Dedicated readers closely following my career (Hi, Mom! Thanks for reading, Grandpa!) will no doubt recall I recently returned our previous Car of the Year, the Chevrolet Bolt EV. Normally, trading a hatchback for a sedan would be no cause for commotion; but our latest Car of the Year and my new assignment, the 2018 Alfa Romeo Giulia, is about as different from the Bolt in concept and execution as you can get.
One of the prevailing arguments in favor of the Giulia in our Car of the Year deliberations was the way it makes you feel. Most cars on the market check boxes, and some make an inordinate amount of practical, logical sense, but not many truly make you smile just going down the highway. As enthusiasts, that speaks to us.
Naturally, then, you might expect we’d order up a rip-snortin’ Giulia Quadrifoglio for our yearlong test. Let’s be real, though: The Quadrifoglio will account for a small percentage of Giulia sales no matter how good it is. You’re far better served with a report on the model most people will buy. Oh, the sacrifices we make for you.
Don’t feel too sorry for me, though. The Giulia Ti Sport Q2 is no Sunday driver. Its 280-hp turbocharged inline-four puffs out a healthy 306 lb-ft of torque, its eight-speed automatic is geared for performance and convincingly mimics the behavior of a twin-clutch transmission, and its Giorgio chassis is designed for cornering first, with comfort running a surprisingly close second. Previous tests have seen it run as quickly as 5.1 seconds to 60 mph, competitive with some six-cylinder cars. On the other side of the coin, 24/33/27 mpg (city/highway/combined) ain’t nothing to shake a stick at, either.
As you’ve deduced, the Ti Sport Q2 is not the base-model Giulia, but rather the second-sportiest model you can buy after the Quadrifoglio. This jumps the base price a few thousand dollars, but it’s money well spent. In addition to standardizing a number of options—like the larger infotainment screen, fitting sport-look bumpers, and fancier wheels with performance all-season tires—it unlocks exciting options like a mechanical limited-slip differential and active dampers, which we of course got. That Ti Sport Performance Package set us back a totally reasonable $1,200, and to the total we also added 19-inch wheels, the premium stereo, a sunroof, leather trim, and the Ti-exclusive Misano Blue Metallic paint.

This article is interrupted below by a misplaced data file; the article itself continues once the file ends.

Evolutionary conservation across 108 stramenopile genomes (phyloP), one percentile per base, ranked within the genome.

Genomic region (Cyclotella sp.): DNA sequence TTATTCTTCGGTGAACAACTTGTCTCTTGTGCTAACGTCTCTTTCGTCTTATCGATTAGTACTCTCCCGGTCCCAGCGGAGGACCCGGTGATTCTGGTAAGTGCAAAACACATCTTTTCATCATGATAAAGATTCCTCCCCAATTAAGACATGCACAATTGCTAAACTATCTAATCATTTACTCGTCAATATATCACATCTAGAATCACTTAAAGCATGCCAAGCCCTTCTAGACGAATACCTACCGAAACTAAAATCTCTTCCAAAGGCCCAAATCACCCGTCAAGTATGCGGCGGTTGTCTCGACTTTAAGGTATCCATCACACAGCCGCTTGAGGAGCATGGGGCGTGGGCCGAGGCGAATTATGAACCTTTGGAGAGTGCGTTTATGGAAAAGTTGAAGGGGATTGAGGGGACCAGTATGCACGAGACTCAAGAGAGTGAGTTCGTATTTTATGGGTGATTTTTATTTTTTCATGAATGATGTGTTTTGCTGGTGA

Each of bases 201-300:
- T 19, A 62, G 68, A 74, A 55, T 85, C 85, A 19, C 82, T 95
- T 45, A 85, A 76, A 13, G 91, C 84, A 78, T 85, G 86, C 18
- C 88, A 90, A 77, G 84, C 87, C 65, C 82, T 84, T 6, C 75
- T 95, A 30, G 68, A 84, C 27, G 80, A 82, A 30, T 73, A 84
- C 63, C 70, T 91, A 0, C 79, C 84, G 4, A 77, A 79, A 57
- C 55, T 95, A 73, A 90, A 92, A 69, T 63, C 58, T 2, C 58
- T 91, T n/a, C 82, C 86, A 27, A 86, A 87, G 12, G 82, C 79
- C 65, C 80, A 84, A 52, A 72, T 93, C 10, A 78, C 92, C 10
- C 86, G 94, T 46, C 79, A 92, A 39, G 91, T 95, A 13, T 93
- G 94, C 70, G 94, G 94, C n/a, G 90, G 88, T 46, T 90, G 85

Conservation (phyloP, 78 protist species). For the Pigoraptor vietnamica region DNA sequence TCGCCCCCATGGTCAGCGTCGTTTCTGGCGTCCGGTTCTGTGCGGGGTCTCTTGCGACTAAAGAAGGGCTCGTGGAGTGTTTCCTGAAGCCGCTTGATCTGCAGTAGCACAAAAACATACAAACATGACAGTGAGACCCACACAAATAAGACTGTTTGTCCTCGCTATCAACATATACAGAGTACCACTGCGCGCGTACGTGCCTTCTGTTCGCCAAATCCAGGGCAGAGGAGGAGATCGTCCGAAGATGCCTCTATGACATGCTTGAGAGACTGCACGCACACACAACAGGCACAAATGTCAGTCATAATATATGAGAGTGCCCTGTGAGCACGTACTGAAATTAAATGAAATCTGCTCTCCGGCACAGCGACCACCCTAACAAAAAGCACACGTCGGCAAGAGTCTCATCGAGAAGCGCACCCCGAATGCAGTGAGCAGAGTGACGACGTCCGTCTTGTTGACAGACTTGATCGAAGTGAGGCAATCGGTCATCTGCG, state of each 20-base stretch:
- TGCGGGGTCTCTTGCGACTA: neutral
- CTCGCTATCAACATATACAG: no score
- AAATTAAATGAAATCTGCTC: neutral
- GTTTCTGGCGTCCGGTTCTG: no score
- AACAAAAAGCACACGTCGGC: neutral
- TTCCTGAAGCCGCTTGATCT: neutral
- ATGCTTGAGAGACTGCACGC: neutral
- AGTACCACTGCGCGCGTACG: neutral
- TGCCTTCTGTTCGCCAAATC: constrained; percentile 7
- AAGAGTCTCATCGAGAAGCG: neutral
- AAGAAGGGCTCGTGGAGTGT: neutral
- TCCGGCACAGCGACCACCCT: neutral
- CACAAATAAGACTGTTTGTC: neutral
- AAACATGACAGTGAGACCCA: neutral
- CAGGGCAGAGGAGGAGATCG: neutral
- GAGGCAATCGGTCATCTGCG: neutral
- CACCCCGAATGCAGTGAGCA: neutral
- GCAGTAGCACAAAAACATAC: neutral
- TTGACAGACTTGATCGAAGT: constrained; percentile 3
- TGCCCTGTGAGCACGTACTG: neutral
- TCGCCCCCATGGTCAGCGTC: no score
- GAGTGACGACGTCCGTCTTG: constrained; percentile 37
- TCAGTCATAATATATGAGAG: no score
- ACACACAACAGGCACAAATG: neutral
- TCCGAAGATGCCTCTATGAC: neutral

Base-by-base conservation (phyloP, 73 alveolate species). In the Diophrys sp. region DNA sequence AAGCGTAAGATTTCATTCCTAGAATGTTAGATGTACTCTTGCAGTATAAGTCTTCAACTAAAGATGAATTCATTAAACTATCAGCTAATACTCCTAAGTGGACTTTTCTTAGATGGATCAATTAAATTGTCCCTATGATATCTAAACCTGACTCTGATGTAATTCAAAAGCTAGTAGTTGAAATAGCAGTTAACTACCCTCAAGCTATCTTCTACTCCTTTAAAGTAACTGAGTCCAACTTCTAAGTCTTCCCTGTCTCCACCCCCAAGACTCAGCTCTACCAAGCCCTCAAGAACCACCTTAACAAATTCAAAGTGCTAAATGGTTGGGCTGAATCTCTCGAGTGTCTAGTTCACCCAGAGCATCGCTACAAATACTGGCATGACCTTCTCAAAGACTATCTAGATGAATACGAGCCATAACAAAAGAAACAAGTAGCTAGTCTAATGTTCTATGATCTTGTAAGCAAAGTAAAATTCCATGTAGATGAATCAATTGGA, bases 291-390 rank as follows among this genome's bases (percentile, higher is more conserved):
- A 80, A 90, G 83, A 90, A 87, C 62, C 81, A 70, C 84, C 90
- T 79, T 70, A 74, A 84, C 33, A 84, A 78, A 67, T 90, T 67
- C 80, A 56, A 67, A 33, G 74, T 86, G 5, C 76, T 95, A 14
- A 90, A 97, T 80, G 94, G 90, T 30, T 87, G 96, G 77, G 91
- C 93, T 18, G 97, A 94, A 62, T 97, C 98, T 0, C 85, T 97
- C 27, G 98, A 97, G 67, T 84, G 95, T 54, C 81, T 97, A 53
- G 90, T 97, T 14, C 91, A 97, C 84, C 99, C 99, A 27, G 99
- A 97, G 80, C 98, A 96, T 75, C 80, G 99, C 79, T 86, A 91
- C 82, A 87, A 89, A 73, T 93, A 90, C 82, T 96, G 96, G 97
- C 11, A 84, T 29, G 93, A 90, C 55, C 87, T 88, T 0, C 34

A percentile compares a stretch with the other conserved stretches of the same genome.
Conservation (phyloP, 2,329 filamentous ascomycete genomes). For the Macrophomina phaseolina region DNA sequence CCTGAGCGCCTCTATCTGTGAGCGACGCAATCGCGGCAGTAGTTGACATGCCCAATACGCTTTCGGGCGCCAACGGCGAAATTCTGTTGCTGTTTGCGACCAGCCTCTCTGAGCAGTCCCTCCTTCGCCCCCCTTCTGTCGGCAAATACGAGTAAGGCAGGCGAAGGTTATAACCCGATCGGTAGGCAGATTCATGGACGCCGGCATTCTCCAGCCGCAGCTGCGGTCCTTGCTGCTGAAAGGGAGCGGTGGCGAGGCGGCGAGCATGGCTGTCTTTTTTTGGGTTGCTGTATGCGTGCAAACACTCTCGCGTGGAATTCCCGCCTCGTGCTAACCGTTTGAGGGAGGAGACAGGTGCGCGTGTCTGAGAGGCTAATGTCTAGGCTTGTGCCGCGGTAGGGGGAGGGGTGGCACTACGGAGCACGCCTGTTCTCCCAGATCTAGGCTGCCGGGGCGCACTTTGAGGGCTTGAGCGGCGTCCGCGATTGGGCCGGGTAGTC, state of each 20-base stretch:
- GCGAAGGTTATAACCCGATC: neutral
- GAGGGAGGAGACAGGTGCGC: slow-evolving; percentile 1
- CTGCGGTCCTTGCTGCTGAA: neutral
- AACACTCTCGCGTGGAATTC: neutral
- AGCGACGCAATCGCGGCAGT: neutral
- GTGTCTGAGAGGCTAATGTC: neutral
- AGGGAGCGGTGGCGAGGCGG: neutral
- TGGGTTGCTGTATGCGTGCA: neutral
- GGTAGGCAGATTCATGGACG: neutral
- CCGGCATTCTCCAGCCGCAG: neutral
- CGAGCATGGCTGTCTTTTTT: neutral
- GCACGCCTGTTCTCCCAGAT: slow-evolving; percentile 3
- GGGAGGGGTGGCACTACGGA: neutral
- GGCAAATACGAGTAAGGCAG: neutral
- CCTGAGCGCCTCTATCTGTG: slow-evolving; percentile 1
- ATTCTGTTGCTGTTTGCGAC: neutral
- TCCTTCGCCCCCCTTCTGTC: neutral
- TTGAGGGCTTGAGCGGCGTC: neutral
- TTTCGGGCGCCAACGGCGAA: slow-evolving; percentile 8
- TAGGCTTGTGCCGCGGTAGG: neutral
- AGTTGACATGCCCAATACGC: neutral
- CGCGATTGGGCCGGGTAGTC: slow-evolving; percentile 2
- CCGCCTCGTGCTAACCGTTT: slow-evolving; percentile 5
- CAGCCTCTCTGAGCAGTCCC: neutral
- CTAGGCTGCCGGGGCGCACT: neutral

We also specced a few other niceties, like the two driver-assistance packages, which got us blind-spot monitoring, forward collision and lane departure warnings, adaptive cruise control, auto-dimming mirrors all around, and automatic high-beams. On the combo functional and furtive front, we popped for the 22U package, which includes leather sport seats with adjustable bolsters and thigh support, aluminum interior trim, gloss black exterior window trim, shiny pedals and paddles, and a sport steering wheel wrapped in leather. Finally, we added yellow brake calipers with “Alfa Romeo” printed on them, because why not?
Tallied up, our little spending spree added a little over $10,000 to the price tag, bringing it up from $41,440 for a Ti Sport Q2 to $51,635 as tested. That’s not an insignificant amount of money, but it’s dead-on competitive with similarly optioned luxury European sport sedans.
We knew naming the Alfa Romeo Giulia Car of the Year would be controversial. Everyone who knows anything about cars seems to have an opinion of Alfa, its cars, and its business plan. We’ve heard all the jokes about Italian cars. Despite all that, we went with our gut and picked the car that, in any trim level, reminded us why we love driving every time we got near it. Now it has a year to demonstrate the rest.
|2018 Alfa Romeo Giulia Ti Sport RWD|
|PRICE AS TESTED||$51,635|
|VEHICLE LAYOUT||Front-engine, RWD, 5-pass, 4-door sedan|
|ENGINE||2.0L/280-hp/306-lb-ft turbo SOHC 16-valve I-4|
|LENGTH x WIDTH x HEIGHT||182.6 x 73.7 x 56.5 in|
|EPA CITY/HWY/COMB FUEL ECON||24/33/27 mpg|
|ENERGY CONS, CITY/HWY||140/102 kW-hrs/100 miles|
|CO2 EMISSIONS, COMB||0.71 lb/mile|